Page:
© Andrew Harnik/GettySen. Josh Hawley (R-Mo.) speaks during a joint hearing of the Senate Homeland Security and Governmental Affairs Committee and the Senate Rules Committee in Washington, D.C. on February 23, 2021.
Sen. Josh Hawley (R-Mo.) on Tuesday refuted allegations that he was complicit in the deadly January 6 riots at the U.S. Capitol.
Hawley, who objected to President Joe Biden's Electoral College win hours after the Capitol was violently breached, made the remarks on the day of a joint hearing on the riots by the Senate Rules Committee and the Senate Homeland Security and Governmental Affairs Committee. Critics of Hawley have alleged that he helped to incite the riots by supporting falsely claims that the election was "stolen" from former President Donald Trump due to massive voter fraud.
"That's outrageous," Hawley told reporters after being asked for his reaction to the allegations. "I would say it's absolutely outrageous and an utter lie. And no one, I think, who knows any of the facts alleges such a thing."
Hawley also objected to a question about whether he regretted any of his actions leading up to the breach of the building, including pumping his fist to the "insurrectionists" gathered outside the Capitol as he made his way toward the building to take part in the joint session of Congress that certified Biden's Electoral College win.
"First of all, let me just stop you right there," said Hawley. "You called them insurrectionists. I mean, folks who I walked by when I was on my way to the House chamber were standing there peacefully behind police barricades, off of the plaza of the Capitol of the United States. They have a First Amendment right to be there."
During Tuesday's hearing, Hawley asked Capitol law enforcement officials whether they were "complicit" in the breach of the building. His line of questioning was meant to highlight allegations from retired Army Lt. General Russel Honoré, who was tapped by Speaker of the House Nancy Pelosi (D-Calif.) last month to lead a Capitol security review following the riots.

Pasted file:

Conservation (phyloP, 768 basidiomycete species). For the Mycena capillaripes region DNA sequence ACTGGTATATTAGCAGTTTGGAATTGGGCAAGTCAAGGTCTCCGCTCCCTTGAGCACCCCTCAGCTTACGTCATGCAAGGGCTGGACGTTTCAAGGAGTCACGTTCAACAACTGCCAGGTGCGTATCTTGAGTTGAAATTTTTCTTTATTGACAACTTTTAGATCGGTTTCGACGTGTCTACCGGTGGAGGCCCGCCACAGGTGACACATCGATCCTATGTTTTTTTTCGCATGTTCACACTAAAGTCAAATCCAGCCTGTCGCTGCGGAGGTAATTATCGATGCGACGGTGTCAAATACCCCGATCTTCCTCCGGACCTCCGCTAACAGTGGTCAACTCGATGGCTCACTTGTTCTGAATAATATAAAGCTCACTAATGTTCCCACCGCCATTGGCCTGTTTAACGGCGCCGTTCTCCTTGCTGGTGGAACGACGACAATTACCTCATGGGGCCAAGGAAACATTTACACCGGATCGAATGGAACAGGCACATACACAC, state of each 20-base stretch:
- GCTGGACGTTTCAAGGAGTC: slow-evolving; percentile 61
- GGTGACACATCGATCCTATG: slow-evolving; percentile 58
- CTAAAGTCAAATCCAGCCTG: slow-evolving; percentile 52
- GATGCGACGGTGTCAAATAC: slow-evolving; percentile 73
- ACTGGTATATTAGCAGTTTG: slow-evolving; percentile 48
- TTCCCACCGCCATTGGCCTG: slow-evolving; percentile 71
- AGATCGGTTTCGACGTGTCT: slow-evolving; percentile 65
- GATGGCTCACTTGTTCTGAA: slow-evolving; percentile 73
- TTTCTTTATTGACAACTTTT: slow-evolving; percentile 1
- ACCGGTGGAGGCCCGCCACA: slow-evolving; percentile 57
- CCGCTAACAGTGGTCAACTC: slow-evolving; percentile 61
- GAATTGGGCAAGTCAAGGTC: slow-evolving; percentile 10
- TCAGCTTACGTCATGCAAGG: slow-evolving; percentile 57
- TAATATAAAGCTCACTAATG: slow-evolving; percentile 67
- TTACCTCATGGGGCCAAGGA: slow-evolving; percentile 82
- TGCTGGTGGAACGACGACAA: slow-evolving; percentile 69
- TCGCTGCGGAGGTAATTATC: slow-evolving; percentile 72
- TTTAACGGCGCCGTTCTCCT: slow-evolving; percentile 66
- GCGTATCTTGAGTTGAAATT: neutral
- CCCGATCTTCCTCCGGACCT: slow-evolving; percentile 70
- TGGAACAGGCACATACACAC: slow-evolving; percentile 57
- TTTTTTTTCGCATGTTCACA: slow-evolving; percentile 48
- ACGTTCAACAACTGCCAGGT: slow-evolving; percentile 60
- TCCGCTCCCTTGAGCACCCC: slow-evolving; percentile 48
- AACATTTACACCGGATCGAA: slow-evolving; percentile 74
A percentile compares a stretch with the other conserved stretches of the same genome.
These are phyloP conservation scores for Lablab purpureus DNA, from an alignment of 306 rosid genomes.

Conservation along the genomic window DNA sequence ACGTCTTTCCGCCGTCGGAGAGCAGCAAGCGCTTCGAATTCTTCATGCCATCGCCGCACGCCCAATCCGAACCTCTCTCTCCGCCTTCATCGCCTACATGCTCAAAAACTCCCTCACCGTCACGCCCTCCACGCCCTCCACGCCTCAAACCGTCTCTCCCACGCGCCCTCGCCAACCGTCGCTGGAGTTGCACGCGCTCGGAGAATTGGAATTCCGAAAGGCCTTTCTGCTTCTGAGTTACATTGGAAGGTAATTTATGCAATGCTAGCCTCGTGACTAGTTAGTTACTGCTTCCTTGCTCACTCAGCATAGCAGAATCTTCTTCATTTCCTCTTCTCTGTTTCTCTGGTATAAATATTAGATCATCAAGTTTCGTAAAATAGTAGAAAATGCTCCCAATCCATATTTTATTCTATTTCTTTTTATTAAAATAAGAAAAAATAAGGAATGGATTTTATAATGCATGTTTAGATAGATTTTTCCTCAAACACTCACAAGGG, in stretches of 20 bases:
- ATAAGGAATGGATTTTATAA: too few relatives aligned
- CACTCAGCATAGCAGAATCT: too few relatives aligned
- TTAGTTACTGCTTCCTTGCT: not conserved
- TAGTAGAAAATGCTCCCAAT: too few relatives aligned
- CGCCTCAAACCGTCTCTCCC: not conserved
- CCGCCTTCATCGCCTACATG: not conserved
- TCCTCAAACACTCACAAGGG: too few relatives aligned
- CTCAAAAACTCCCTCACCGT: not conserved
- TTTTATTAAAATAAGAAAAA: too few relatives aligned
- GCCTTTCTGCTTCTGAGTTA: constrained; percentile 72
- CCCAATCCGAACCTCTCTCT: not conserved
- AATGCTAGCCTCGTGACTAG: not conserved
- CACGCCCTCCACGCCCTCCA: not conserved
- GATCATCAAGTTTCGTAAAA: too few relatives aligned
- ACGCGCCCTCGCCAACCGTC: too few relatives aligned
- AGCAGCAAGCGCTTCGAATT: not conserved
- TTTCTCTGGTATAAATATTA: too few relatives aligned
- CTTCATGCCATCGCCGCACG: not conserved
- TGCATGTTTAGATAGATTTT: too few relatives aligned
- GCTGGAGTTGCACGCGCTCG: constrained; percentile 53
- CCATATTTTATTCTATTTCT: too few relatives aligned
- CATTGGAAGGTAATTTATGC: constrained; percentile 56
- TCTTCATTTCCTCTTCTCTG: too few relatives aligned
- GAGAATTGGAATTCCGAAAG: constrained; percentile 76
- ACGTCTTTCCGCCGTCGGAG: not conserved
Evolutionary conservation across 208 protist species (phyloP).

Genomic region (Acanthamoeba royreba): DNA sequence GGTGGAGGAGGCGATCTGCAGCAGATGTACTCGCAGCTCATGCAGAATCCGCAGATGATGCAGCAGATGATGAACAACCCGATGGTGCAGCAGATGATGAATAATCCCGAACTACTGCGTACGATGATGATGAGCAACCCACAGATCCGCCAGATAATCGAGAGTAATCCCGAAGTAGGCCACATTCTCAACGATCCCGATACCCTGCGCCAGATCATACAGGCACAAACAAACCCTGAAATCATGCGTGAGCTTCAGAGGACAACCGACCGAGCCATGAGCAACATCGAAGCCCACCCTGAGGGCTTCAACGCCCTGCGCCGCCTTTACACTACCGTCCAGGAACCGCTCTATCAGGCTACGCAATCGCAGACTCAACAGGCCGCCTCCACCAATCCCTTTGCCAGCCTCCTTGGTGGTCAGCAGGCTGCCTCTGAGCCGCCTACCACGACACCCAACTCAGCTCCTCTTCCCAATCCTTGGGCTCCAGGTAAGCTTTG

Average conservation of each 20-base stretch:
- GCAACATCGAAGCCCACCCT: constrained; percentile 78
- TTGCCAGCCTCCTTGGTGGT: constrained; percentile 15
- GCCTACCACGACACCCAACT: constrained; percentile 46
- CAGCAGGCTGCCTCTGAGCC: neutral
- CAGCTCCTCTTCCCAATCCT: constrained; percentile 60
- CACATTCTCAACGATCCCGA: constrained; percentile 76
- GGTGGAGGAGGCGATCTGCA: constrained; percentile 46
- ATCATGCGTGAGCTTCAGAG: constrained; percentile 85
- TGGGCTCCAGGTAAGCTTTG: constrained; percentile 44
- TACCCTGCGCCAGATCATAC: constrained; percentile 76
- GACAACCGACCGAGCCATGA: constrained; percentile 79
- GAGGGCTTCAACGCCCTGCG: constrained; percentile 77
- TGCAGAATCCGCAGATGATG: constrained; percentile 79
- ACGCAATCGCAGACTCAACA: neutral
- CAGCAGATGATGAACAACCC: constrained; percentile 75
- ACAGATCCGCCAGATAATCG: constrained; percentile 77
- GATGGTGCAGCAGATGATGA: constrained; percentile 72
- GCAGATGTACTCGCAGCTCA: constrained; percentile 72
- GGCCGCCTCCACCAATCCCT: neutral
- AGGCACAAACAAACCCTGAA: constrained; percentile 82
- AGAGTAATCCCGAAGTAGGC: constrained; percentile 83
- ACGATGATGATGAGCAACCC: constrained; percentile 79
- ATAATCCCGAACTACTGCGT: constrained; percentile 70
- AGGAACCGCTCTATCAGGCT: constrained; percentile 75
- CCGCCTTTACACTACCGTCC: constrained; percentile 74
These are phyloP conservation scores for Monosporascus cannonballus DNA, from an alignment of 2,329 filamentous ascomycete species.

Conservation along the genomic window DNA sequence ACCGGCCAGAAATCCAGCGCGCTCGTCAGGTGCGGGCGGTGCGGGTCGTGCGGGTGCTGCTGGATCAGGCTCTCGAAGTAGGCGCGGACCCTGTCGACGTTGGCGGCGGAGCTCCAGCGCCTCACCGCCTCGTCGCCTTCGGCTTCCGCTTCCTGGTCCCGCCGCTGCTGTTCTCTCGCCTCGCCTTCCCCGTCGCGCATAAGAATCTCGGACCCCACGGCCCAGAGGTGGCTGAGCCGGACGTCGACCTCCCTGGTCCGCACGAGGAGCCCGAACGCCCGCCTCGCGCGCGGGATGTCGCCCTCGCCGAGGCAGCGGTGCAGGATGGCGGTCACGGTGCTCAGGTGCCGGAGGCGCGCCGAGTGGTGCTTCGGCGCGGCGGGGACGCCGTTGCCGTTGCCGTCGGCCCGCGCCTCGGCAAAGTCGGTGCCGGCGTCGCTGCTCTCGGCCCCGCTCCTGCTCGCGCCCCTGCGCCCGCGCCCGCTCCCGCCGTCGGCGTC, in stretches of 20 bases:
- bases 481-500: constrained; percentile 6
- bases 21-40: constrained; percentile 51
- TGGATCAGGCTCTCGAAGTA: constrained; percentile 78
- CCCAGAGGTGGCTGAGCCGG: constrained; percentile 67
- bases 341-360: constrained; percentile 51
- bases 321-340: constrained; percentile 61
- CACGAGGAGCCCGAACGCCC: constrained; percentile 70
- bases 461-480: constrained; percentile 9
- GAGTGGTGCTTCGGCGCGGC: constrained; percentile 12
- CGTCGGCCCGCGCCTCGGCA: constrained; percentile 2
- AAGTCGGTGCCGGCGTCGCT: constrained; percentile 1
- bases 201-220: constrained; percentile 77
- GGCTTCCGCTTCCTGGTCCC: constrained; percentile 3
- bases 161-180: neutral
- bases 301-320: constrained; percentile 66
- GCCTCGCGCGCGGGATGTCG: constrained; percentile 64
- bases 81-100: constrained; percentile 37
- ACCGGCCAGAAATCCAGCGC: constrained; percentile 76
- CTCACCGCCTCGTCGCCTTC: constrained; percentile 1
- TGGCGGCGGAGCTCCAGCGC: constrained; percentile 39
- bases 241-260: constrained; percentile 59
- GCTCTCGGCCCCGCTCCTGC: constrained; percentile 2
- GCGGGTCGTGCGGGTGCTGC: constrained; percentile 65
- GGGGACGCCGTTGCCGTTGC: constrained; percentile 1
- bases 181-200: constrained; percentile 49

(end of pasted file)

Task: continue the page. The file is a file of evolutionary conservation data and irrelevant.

Honoré said that he believed that the attack involved "some complicity on behalf of the Capitol police" during a January 8 interview with WVUE. He also suggested that Hawley was complicit in the attack and said the senator should be "should be run out of DC and Disbarred ASAP" for his actions leading up to the riots in a since-deleted tweet from January 11.
"Of course, none of you were [complicit], there's absolutely no evidence to that effect," Hawley said to the officials after they each denied complicity in response to his question at the hearing. "To allege that any of you were complicit in this violent mob attack on this building is, I think, not only extremely disrespectful, it's really quite shocking. And this person has no business leading any security review related to the events of January 6."
Newsweek reached out to Hawley's office for comment.
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